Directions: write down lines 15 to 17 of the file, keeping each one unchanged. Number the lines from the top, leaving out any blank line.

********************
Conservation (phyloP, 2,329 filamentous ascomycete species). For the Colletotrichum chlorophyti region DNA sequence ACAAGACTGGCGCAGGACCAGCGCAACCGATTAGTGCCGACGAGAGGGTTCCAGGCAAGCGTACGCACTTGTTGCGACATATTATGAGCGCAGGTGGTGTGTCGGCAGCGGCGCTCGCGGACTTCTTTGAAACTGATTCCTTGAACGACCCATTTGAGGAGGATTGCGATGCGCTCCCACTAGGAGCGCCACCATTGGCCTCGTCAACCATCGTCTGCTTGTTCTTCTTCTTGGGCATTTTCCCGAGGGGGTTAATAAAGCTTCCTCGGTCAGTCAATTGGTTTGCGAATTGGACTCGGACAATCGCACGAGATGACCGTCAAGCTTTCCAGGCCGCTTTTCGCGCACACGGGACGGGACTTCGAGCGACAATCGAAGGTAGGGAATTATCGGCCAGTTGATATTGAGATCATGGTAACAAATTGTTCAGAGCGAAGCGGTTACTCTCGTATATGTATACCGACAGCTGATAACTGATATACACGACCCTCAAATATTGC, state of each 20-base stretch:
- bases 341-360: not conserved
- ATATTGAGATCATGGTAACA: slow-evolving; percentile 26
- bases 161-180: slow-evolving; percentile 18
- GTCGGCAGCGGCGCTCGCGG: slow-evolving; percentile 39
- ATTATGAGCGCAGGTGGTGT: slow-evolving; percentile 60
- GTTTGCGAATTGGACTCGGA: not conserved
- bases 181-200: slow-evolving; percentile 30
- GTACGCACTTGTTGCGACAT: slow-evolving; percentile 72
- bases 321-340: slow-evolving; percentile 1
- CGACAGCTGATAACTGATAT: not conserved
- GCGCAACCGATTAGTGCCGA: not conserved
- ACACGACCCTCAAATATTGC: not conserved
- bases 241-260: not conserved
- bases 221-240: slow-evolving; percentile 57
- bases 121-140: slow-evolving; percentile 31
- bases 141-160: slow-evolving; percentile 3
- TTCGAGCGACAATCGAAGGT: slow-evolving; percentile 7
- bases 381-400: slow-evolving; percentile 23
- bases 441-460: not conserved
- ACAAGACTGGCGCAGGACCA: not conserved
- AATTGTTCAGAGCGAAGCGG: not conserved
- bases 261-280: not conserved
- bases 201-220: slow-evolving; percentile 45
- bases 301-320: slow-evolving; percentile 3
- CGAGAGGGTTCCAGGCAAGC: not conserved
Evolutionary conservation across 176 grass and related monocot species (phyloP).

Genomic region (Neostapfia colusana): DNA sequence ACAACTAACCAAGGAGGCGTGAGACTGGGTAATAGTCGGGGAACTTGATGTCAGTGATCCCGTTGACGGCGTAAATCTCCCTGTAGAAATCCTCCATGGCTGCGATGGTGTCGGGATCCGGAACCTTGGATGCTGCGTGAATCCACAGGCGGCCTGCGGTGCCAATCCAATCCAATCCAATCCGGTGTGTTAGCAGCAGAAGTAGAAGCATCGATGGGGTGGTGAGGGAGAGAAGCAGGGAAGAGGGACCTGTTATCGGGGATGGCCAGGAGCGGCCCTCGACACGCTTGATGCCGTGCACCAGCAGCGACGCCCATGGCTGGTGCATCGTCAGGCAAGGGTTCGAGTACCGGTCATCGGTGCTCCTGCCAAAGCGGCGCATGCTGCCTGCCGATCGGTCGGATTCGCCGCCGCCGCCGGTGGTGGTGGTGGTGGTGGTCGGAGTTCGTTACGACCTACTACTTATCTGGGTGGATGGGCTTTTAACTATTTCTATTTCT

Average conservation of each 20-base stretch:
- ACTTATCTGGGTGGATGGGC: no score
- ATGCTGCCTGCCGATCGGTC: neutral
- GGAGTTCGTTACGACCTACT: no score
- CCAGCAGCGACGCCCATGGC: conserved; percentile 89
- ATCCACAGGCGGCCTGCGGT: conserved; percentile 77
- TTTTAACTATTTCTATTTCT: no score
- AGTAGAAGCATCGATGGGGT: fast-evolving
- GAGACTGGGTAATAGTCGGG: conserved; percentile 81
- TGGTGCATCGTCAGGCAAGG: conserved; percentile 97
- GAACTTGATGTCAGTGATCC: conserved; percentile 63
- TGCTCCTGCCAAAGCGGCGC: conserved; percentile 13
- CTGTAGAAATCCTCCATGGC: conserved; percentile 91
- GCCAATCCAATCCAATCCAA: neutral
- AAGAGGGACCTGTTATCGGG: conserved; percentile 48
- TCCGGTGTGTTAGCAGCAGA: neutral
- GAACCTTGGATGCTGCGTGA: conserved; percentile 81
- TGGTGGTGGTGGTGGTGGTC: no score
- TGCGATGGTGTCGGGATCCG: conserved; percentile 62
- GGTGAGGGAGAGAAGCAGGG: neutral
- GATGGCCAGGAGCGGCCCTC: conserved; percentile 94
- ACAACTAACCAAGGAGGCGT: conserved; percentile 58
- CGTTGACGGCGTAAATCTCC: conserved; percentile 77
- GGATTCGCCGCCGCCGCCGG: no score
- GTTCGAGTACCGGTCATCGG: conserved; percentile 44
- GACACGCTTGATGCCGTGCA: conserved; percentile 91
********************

- bases 221-240: slow-evolving; percentile 57
- bases 121-140: slow-evolving; percentile 31
- bases 141-160: slow-evolving; percentile 3